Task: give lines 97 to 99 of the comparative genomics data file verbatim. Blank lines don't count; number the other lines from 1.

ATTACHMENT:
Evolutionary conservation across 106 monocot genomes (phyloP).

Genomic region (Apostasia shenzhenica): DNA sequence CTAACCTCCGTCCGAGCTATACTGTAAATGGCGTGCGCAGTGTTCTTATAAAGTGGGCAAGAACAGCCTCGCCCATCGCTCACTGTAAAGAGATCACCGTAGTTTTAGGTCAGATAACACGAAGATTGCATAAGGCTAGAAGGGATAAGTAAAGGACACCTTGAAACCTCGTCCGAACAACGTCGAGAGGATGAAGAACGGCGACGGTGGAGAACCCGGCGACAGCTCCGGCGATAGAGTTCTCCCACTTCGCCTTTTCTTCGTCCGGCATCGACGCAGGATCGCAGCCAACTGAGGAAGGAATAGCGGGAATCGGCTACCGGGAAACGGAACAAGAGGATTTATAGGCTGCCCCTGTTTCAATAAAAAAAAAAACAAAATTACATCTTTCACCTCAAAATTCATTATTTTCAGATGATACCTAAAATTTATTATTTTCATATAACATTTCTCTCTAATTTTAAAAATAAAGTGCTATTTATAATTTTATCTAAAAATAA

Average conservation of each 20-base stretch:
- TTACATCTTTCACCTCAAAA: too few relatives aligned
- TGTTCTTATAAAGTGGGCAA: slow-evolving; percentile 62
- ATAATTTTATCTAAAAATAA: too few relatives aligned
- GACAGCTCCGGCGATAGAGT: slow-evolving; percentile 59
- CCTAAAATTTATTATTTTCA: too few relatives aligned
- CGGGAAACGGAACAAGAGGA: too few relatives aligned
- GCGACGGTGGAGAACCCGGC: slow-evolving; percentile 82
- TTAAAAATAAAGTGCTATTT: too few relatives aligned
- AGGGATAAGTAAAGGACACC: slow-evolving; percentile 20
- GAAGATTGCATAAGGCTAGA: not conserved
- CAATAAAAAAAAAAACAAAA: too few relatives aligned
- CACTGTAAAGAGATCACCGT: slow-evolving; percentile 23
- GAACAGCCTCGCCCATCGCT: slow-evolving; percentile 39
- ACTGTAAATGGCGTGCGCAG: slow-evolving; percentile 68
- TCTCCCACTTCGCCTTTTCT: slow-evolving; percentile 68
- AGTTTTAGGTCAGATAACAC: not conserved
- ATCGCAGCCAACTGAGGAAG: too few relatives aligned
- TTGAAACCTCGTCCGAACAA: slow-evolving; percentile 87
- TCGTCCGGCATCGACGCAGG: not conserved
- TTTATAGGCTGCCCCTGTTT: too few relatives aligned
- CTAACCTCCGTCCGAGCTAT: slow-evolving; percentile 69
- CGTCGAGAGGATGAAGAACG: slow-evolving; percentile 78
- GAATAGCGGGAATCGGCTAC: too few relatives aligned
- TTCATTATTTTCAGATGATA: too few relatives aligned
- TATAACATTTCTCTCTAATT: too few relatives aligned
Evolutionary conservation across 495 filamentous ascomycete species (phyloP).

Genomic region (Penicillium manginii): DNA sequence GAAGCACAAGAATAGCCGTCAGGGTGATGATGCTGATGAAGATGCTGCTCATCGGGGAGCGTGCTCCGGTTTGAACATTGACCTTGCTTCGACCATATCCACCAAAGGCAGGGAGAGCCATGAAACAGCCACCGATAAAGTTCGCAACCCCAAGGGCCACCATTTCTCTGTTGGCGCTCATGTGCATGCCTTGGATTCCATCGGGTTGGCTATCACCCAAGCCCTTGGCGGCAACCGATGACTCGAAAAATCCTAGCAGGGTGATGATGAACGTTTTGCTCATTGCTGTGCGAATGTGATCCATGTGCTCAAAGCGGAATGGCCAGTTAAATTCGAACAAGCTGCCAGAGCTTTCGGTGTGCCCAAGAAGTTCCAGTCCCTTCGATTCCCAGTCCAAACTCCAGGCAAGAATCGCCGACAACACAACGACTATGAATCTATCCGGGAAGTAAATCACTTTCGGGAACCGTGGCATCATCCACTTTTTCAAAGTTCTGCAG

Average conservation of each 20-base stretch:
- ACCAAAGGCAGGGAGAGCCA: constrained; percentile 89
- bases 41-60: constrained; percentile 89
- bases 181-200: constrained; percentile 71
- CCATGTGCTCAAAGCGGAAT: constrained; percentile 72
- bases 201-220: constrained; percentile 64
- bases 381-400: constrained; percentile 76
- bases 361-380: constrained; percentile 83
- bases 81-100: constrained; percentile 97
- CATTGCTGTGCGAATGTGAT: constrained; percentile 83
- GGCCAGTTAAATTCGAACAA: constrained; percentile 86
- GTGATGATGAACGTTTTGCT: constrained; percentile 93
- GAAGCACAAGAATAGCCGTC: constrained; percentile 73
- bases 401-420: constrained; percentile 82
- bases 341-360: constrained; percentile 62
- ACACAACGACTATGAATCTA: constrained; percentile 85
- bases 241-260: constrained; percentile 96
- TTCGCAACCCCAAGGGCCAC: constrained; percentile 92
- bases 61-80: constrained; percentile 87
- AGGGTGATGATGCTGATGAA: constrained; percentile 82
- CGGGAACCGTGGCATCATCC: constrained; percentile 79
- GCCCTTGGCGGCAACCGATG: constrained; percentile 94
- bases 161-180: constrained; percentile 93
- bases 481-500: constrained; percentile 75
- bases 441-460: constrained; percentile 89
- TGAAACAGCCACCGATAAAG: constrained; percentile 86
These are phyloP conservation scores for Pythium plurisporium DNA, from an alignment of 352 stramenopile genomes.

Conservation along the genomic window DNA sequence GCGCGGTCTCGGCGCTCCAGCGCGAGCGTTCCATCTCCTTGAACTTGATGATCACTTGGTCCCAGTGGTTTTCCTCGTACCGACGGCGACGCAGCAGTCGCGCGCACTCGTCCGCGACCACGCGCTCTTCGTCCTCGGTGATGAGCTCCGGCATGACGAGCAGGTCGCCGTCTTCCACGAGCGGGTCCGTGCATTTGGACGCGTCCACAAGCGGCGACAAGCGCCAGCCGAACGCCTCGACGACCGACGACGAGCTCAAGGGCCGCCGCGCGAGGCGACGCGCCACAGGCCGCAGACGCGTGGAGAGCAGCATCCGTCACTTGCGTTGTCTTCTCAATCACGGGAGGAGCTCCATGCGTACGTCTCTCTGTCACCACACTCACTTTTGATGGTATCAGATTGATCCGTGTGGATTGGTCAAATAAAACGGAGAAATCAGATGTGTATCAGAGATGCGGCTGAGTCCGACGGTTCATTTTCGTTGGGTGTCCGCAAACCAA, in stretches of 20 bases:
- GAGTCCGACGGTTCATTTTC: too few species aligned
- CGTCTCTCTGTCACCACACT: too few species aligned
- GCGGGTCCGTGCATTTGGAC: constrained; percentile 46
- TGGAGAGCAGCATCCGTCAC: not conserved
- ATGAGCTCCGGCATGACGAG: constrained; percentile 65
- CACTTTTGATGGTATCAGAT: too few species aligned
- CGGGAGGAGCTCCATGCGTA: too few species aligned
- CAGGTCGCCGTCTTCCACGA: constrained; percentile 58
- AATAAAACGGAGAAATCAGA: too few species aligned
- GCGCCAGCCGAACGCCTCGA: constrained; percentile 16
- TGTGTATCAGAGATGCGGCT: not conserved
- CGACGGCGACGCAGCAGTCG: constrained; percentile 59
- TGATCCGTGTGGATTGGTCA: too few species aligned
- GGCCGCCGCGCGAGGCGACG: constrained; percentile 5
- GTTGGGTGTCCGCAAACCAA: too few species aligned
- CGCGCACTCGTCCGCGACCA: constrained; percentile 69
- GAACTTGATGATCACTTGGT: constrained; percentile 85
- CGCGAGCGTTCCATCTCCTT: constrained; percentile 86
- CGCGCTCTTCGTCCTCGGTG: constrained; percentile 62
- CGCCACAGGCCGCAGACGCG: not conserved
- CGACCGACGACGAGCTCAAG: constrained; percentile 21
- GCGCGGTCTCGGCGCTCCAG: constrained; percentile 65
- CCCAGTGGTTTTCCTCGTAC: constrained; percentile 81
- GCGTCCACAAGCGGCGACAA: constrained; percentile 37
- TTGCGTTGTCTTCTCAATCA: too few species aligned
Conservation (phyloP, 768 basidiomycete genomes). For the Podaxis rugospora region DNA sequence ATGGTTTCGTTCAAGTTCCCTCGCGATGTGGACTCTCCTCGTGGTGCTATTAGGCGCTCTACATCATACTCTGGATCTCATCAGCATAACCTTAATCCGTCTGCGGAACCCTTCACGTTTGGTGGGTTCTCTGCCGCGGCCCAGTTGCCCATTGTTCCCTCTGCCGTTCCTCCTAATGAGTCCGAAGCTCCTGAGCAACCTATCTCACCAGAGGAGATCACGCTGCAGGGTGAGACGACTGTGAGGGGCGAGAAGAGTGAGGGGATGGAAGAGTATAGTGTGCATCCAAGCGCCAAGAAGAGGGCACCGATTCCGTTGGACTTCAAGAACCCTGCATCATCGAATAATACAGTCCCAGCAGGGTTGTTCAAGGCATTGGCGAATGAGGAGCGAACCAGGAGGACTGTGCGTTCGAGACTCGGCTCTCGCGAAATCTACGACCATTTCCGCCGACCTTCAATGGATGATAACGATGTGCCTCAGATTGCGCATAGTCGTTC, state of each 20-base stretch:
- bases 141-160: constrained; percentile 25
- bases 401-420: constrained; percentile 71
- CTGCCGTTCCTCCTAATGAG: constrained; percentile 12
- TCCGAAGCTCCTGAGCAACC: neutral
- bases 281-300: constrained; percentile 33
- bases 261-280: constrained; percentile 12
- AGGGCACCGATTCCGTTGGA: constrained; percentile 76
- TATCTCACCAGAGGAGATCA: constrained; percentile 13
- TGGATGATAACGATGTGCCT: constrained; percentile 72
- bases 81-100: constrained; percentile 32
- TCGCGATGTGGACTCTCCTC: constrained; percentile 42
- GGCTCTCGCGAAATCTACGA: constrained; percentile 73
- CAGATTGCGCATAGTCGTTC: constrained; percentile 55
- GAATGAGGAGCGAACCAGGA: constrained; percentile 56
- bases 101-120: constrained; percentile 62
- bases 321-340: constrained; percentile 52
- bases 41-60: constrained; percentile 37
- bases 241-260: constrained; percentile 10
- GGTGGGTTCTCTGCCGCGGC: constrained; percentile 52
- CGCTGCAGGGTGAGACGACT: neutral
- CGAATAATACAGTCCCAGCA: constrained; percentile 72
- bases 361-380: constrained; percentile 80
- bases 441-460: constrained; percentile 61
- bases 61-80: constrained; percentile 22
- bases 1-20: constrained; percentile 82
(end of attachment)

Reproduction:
- CAGATTGCGCATAGTCGTTC: constrained; percentile 55
- GAATGAGGAGCGAACCAGGA: constrained; percentile 56
- bases 101-120: constrained; percentile 62